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How to Compare the Size of Talent Pools by Location

Posted by Eric Putkonen on 10/06/2015 in Recruiting articles |

Today will be a very practical post that covers what I recently did for research when a hiring manager said he was open to hiring in other locations (anywhere in the US) and asked for suggestions on which locations to target that might have large talent pools.

This can be done for any skill set, but I was looking for Java developers with Spring, Hibernate, and Web Services.

Thank you Esther Vargas (CC BY-SA 2.0)

Thank you Esther Vargas (CC BY-SA 2.0)

First, go to LinkedIn.com and type in the search bar “java spring hibernate web services.”  LinkedIn treats all terms with AND operators, so we will only get results that have all of them listed in the profiles.

When the results come, be sure to select “People” because right now you are getting results for any groups, posts, people, etc.  When you select people you get a little over 200,000 professionals.

In the left bar, under Location, you will see that in the United States that there are a little over 57,000 people with these terms listed in their profiles.  Other countries are listed below that.

Now, not all professionals create a LinkedIn profile.  A few months ago, Paul DeBettignies wrote a blog post titled “Survey: 20% Of IT Pros Are Not On LinkedIn…Some Thoughts.”  This statistic was from a survey done by Stack Overflow.  So 57,000 LinkedIn profiles contained the terms java, spring, hibernate, web, and services; but this may not be all the professionals out there (and there could be about 15,000 more professionals out there who do not have profiles).  I think that for high demand talent this number is low and more than 20% are not on LinkedIn.  But for what we want, it does not matter.  Think of this as a survey with 57,000 respondents.

Next I wanted to drill down into the locations. I wanted to do metropolitan areas by population, so I got the list of US cities by population from Wikipedia.  The list shows New York, Los Angeles, Chicago, Houston, Philadelphia, Phoenix, San Antonio, San Diego, etc.

Let’s start with New York City.  In Location, go to the “+Add” and type in “new york” and stop.  You will see “Greater New York City area” pop up and click on it to add it.  You will see that when the location is added, it will give you the number of profiles in this area…which is currently 5,898 profiles.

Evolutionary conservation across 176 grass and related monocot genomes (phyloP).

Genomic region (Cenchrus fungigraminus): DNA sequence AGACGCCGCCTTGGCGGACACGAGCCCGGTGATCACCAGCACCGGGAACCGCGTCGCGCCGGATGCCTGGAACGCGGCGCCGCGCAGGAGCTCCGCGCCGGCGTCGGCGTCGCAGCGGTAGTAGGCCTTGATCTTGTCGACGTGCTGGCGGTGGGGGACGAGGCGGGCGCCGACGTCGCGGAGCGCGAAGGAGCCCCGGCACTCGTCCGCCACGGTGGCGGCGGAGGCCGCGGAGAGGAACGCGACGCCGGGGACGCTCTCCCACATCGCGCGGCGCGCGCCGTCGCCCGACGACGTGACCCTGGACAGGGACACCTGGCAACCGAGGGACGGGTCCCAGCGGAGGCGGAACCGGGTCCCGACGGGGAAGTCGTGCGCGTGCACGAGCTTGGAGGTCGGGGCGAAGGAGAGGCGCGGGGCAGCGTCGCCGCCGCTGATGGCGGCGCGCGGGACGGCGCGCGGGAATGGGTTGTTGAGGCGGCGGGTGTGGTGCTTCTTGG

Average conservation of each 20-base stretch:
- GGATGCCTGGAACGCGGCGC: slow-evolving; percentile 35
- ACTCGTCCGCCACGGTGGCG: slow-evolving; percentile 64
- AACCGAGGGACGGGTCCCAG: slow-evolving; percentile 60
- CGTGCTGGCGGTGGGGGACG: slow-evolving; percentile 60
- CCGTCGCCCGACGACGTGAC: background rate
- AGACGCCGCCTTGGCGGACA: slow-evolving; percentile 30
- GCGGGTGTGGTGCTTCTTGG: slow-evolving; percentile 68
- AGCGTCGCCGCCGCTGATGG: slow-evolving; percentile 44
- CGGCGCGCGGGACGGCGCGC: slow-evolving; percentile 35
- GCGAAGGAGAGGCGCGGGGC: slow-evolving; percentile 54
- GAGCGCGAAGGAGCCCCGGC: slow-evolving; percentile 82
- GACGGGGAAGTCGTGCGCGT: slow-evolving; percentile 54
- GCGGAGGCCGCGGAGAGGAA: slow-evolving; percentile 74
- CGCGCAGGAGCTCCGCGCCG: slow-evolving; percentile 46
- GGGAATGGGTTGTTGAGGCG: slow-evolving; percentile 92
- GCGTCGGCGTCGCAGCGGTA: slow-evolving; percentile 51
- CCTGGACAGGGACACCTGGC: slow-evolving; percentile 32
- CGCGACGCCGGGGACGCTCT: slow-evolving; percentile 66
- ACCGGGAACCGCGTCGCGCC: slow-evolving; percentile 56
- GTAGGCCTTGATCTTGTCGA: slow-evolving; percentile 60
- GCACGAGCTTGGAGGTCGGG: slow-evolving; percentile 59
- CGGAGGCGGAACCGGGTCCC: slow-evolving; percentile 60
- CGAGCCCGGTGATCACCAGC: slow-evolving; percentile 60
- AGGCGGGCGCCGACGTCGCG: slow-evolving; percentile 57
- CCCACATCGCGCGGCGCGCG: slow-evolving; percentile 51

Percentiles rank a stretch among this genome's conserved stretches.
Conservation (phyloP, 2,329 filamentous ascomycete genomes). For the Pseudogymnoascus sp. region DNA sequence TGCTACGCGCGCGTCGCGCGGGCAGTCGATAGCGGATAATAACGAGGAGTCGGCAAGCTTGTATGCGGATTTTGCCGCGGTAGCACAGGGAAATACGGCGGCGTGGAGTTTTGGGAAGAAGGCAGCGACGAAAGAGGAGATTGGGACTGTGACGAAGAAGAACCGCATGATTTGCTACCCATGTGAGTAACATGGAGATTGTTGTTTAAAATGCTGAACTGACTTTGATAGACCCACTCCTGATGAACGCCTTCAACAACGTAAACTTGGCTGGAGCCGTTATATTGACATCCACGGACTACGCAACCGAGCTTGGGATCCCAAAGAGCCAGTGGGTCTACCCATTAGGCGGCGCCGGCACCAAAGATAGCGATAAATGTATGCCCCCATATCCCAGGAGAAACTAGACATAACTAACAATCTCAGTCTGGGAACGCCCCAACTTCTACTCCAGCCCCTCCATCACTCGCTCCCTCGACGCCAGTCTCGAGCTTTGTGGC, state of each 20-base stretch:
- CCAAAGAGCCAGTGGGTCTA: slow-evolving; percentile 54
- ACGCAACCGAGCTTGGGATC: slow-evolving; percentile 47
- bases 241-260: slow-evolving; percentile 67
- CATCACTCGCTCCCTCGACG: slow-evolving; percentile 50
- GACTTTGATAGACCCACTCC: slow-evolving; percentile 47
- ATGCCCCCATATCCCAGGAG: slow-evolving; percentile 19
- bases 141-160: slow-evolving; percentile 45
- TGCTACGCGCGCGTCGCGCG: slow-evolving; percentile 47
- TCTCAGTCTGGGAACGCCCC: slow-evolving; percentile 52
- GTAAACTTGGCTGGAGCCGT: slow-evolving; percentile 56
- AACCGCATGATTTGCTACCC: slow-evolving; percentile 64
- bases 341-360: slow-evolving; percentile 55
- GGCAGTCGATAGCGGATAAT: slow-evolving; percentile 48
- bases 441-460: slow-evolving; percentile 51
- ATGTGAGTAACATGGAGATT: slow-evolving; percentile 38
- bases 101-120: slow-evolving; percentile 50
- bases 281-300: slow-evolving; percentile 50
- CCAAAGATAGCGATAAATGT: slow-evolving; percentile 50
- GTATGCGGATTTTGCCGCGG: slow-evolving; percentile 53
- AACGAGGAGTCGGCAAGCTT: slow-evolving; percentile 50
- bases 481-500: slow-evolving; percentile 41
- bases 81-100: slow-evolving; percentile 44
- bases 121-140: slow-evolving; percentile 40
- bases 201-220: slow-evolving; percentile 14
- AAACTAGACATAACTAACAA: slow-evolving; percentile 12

LinkedIn ResultsThen you add the other cities you wish to compare.  The list is always shown from locations with the most profiles to less number of profiles.  To the left is a screen shot of my results from LinkedIn.

As you can see, you can now say that although there are over a million more people in Los Angeles (a percentage difference of 34% in Los Angeles’ favor)…for the skill set targeted, there is a 43% difference between Los Angeles and Chicago – with Chicago being the one with more professionals with the targeted skill set.

Having more population does not mean having more of the target talent you are looking for.

In my recent research, I think I added almost 50 major cities and metropolitan areas.  LinkedIn then gives you the list sorted by number of profiles containing the keywords and you can then do further analysis (as you see fit).

From this you could go even further and create a talent density map showing which cities have the most of the target talent you are looking for (Java, Spring, Hibernate, & Web Services for the below map).

 

Actually, this map was a side project that I did because I wanted to see what the talent distribution looked like (visually). I also included cost of living indexes for those locations (if you click the location), so you can see where the talent is and the comparative cost due to the location’s cost of living.  It took a while to learn how to create this, so I won’t go into how to do this.

Being able to compare talent pool sizes is kind of handy, so I hope this might be able to help you.

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